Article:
The construction of Tapi is essential for Europe to diversify its energy supplies and reduce its dependence on oil and gas imports from the Gulf and Russia. Failure in Afghanistan, and by extension in Pakistan, would mean abandoning the construction of Tapi and in turn, pave the way for Russia to reassert its former hegemony in the region.
Should this transpire, European dependence on Russian-controlled energy supplies would increase hugely, giving Russia unprecedented leverage over Europe, both economically and politically. A Russia-dependent Europe would damage the transatlantic relationship beyond repair, wean the Europeans away from their former American partner, and split the west into two.
On the other hand, should the mission in Afghanistan succeed and Tapi be built, Europe could continue to deepen its economic and political ties with Russia without running the risk of falling hostage to Russia’s geostrategic ambitions (which are still very much alive); it would allow Europe to progressively integrate Russia into a united west.
Despite the emphasis in public on the need for more military assistance, the US knows that France and Germany will not be able to raise troop levels to any meaningful level. President Obama’s plea should rather be understood as a more general call for Europeans to do more – namely, to significantly increase their financial support and to bring their technical knowhow and nation-building expertise to bear. But most importantly, the US wants Europe to unmistakably embrace the US and Nato mission in Afghanistan publicly, in order to demonstrate revived western unity and strength.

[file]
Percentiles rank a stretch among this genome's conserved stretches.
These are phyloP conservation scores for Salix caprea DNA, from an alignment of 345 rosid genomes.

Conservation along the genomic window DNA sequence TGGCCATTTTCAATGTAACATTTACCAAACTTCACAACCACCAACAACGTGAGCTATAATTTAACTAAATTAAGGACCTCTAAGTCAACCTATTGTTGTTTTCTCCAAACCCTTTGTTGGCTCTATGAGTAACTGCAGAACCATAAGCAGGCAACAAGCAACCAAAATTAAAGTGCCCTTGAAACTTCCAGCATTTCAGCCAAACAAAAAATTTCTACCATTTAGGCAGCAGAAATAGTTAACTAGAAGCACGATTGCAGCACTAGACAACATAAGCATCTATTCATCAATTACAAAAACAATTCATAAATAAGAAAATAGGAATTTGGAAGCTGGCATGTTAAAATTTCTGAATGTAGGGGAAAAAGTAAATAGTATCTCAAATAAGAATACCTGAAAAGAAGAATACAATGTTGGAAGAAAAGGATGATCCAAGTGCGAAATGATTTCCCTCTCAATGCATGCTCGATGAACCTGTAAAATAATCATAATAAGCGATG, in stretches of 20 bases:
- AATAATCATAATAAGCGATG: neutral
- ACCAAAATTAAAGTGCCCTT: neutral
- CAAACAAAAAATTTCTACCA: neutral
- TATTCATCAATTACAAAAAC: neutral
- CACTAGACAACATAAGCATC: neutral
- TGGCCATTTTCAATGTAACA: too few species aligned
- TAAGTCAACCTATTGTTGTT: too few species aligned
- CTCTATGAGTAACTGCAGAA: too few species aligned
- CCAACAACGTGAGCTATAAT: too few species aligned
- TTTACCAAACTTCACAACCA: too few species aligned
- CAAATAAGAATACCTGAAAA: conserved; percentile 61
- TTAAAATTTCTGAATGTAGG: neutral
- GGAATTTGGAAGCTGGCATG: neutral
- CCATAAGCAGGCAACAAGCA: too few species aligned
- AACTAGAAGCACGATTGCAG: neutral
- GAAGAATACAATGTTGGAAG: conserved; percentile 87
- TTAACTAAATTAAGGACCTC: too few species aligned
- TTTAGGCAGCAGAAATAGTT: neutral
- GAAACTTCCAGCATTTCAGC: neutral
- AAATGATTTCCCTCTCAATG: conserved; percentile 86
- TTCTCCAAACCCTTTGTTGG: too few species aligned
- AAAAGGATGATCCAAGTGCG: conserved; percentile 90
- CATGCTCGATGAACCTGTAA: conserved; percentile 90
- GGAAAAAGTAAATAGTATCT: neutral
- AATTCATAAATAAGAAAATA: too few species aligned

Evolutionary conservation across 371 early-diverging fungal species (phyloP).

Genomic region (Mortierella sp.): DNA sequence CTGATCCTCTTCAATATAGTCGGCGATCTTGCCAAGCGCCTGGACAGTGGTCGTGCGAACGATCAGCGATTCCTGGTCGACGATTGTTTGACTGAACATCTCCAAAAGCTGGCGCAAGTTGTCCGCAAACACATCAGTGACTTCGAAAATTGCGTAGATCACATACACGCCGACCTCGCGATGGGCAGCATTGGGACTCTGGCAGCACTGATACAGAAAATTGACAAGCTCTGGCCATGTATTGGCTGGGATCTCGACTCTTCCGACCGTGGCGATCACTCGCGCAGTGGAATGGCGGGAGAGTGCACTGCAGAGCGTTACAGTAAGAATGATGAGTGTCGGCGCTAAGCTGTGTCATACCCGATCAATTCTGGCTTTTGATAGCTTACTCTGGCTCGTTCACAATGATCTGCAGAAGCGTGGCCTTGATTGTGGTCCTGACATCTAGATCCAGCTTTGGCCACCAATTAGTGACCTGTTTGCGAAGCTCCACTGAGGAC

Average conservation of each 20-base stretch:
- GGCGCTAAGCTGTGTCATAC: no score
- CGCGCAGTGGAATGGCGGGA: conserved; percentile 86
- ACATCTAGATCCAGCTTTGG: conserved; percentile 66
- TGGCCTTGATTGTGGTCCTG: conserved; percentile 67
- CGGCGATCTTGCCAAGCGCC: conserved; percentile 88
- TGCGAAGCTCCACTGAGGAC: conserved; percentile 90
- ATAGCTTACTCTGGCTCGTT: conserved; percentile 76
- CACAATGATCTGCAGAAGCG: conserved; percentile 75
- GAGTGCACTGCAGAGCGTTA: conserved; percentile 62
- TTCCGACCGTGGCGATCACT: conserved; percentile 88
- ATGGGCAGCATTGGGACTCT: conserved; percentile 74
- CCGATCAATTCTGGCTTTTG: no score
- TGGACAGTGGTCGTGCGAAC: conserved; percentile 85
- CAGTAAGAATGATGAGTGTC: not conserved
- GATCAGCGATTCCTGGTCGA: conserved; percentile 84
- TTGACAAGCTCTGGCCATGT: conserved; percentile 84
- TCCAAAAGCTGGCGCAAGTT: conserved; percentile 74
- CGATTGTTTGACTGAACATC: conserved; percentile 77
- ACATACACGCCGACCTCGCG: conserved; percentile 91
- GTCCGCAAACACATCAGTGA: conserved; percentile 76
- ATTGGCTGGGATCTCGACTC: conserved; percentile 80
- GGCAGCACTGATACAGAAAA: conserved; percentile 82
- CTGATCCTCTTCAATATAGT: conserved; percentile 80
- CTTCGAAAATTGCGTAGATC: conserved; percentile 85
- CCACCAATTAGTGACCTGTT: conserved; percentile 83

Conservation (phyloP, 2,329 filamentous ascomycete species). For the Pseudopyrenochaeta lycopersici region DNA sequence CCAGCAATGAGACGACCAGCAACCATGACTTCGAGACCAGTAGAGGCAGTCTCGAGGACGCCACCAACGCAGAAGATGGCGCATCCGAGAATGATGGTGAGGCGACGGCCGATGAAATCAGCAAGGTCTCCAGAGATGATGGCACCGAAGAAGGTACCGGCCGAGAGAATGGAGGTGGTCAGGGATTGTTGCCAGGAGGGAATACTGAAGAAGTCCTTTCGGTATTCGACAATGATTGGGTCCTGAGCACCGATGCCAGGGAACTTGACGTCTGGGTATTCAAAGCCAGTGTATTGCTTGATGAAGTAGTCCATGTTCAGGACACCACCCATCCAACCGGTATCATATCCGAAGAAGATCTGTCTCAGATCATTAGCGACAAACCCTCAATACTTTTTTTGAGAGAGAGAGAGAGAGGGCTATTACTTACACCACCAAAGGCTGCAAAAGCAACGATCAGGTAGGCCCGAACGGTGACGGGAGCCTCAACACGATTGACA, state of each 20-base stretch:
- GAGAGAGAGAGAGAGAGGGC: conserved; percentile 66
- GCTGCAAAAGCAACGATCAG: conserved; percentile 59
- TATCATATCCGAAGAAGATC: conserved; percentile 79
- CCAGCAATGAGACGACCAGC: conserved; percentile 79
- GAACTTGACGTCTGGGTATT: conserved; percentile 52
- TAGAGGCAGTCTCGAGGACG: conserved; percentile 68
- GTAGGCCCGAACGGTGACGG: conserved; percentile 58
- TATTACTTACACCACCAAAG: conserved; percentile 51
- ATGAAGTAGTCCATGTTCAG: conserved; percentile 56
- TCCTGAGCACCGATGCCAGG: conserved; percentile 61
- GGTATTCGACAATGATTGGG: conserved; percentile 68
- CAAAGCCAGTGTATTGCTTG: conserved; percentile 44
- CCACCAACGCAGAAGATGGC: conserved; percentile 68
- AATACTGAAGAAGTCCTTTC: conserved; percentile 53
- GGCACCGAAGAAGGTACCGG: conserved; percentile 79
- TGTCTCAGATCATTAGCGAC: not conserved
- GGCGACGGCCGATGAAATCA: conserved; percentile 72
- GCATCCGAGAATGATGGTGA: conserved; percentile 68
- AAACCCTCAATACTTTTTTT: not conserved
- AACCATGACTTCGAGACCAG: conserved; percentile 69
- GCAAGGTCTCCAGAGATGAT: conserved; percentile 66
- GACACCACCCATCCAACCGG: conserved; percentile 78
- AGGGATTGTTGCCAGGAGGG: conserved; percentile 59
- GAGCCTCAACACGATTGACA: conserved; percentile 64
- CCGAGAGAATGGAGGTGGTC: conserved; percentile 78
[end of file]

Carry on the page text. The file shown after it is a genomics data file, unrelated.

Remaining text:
Maybe the time has now come for French and German leaders to realise that the interests at stake in Afghanistan far outweigh the costs involved in pursuing them, and ensure that in a few years down the line the newspaper headlines will read “Mission accomplished” rather than “Afghanistan: where the west went to die – and did”.
With the Lisbon treaty finally having staggered into life, potentially endowing the EU with the political clout in the international arena it has long sought, both France and Germany are now hard-pressed to prove that they can live up to the responsibilities that great power entails.